I’m long winded!

    • KC

      I’d note that she might have been trying to “excuse” what she felt were deficiencies or “not measuring up”-ness in her wedding by saying “I’m being cool in this other way!”… and sometimes people don’t grasp the other implications of what they’re saying. (I have put my foot in my mouth so. many. times. that I know of, and I’m sure there are more that I don’t know of. And I can totally see someone who is feeling sheepish about not being able to splash out as much as their peers using their honeymoon as an excuse without thinking about it.).

      Anyway, you can give someone a $5 Christmas present if that’s the way the budget works out (or no present at all!), but you’re not supposed to then tell them “Yeah, I was planning to get you a $100 Christmas present but instead I got you a $5 Christmas present so I could buy myself awesome new shoes!” Okay, people can have priorities that their money is preferentially going toward (saving for a house or car or trip or getting out of debt or buying a camera or whatever), but feeling as a person (or, in this case, as a member of a group) like you’ve been considered and rated but then downgraded in the priority ranking is never fun.

      And then having that priority ranking contrast with how you ranked their wedding in your priorities: harsh. But she may not have exactly meant what she said, or may have meant it more pragmatically than it came out (like “in our budget, we could have upgraded the dessert to include sprinkles, but then we realized that the upgrade would not make much of a difference to anyone at the wedding, and that the difference in reception cost just for not having sprinkles would mean a full extra day of honeymoon, including food and lodging… so the honeymoon won.” – since sometimes really minor reception upgrades mean a Lot of money).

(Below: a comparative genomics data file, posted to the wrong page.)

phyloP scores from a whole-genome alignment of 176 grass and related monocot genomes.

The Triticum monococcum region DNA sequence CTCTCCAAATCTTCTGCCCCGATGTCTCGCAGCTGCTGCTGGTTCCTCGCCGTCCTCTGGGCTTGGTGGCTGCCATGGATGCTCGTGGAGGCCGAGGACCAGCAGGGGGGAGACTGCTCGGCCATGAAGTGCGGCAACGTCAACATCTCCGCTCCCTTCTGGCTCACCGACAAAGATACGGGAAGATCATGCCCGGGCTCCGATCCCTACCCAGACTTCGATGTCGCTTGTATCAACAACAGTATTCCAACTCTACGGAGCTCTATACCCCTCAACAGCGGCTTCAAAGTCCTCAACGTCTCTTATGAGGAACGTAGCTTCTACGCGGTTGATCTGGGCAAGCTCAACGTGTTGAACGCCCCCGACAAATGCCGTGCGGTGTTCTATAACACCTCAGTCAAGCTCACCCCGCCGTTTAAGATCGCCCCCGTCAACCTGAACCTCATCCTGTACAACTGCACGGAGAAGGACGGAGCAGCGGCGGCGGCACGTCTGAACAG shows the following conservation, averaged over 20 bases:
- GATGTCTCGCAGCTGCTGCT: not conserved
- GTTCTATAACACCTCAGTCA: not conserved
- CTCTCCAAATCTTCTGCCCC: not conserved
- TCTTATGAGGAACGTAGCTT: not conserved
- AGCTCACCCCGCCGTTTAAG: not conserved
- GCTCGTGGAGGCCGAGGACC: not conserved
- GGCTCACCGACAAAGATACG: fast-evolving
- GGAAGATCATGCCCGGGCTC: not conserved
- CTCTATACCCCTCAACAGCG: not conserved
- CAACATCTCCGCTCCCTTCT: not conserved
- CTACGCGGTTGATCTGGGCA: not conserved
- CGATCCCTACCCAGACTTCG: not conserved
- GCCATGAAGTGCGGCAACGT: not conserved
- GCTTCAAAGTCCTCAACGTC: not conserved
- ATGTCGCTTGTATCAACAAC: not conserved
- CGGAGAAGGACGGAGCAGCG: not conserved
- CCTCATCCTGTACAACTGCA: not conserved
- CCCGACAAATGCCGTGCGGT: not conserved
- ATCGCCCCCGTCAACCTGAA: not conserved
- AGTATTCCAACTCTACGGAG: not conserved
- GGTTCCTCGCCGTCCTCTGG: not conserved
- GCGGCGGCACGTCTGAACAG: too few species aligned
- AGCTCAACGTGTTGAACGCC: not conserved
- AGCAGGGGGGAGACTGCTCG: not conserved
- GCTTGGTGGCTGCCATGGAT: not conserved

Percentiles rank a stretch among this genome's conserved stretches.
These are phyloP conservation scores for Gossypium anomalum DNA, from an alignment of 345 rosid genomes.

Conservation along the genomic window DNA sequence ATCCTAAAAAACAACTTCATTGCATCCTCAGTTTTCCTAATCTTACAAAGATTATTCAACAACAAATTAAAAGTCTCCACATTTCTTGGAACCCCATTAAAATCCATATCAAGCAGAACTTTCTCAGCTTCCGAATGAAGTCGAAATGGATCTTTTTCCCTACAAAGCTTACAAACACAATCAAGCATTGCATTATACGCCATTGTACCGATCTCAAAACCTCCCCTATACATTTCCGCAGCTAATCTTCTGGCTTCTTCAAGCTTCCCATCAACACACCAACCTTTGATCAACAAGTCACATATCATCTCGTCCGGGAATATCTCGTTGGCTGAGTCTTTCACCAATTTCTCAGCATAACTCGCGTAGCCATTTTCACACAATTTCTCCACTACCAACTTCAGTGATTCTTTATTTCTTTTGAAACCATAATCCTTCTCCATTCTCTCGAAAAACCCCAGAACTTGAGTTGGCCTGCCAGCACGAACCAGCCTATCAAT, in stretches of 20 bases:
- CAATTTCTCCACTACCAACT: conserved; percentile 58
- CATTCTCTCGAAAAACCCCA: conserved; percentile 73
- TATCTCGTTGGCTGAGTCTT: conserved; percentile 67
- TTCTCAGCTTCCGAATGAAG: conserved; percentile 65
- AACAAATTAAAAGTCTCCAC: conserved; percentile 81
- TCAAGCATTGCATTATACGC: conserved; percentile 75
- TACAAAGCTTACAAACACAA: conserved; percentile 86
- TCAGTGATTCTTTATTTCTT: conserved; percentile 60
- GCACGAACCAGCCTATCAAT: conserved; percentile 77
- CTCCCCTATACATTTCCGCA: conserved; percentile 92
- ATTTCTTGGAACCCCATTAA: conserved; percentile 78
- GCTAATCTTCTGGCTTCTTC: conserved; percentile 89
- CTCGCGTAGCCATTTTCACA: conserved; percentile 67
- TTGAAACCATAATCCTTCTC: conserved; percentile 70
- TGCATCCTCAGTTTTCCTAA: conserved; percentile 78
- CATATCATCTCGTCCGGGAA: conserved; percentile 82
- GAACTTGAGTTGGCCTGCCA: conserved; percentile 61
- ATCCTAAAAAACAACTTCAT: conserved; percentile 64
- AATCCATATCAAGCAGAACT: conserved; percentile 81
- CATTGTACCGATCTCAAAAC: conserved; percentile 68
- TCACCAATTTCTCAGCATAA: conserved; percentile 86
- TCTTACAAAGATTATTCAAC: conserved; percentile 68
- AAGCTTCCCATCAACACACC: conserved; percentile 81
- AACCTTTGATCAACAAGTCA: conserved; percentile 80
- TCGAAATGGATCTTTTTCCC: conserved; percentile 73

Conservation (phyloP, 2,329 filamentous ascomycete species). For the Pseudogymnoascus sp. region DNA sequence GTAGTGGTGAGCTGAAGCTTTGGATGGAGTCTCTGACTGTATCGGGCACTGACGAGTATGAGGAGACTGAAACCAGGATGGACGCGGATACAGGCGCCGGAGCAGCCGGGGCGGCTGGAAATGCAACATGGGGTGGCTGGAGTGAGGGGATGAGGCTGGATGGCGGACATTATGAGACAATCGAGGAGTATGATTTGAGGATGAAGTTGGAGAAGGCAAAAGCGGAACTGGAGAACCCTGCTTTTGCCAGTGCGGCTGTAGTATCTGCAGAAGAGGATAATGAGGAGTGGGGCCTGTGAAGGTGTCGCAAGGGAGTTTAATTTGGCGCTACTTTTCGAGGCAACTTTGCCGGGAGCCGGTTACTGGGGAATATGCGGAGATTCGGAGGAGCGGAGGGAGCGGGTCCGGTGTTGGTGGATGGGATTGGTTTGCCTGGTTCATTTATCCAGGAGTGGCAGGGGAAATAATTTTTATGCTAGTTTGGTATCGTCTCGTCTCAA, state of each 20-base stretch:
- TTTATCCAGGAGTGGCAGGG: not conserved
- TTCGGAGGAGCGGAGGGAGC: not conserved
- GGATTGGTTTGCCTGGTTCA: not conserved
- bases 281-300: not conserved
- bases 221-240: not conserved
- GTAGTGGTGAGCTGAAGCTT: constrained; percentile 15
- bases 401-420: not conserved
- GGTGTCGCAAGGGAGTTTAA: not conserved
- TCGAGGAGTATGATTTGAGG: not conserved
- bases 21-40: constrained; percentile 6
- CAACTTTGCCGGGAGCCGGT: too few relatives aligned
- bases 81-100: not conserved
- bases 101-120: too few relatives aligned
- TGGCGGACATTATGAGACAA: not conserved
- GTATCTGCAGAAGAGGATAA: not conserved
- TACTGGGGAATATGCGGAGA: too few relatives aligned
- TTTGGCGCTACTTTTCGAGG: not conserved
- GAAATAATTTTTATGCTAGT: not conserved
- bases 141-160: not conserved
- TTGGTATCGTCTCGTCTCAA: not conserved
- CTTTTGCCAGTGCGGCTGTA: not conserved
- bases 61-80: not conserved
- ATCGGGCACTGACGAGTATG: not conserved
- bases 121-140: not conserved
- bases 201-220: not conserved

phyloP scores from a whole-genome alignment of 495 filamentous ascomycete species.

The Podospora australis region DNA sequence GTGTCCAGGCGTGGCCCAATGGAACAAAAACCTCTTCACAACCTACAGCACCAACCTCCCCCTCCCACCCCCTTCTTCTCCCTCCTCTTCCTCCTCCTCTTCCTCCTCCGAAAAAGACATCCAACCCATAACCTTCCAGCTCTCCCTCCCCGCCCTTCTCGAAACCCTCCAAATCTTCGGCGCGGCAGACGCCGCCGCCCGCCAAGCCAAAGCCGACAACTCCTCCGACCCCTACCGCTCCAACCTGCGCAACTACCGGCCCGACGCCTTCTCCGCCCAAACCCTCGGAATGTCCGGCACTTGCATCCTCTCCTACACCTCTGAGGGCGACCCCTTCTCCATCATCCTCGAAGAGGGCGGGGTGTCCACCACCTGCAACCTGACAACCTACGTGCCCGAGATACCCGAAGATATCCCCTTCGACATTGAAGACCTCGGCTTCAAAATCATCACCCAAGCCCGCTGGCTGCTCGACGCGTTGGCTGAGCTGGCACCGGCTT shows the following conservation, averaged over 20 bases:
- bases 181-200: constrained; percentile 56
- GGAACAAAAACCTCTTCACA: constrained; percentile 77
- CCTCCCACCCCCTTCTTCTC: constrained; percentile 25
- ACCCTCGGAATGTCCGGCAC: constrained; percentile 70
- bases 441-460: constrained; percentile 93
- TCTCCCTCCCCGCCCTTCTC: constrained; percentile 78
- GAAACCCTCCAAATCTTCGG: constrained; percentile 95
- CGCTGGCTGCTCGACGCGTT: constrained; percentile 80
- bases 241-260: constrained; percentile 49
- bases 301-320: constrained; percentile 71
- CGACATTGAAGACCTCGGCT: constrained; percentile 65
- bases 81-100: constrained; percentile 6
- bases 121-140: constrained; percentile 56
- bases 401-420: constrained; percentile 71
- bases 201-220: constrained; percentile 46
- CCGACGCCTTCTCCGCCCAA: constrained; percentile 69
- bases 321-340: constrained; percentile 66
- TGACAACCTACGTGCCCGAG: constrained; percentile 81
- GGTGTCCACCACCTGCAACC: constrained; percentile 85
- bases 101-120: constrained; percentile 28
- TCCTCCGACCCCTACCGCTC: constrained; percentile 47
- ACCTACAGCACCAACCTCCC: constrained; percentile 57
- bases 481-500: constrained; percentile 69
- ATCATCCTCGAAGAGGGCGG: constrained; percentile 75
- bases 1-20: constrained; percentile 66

• meg

      You were there because you made a choice to be there (as a grown ass adult, in APW parlance), not because you expected a nice spread. You were there because you loved her (I hope).

      If she wanted to prioritize a kick ass honeymoon, good for her. If you want to prioritize your kick ass vacations, don’t go to the next out of town wedding.

      What she was saying was AWKWARD, but she might have been feeling like she had to excuse not spending a huge amount of money. Who knows. Anyway, the point is that the situation was totally fine, it was her comment that was awkward.

      • KC

        I totally agree with this, but would note:
        1. our valuation of relationships is often somewhat contingent on mutual value and reciprocity, to some degree.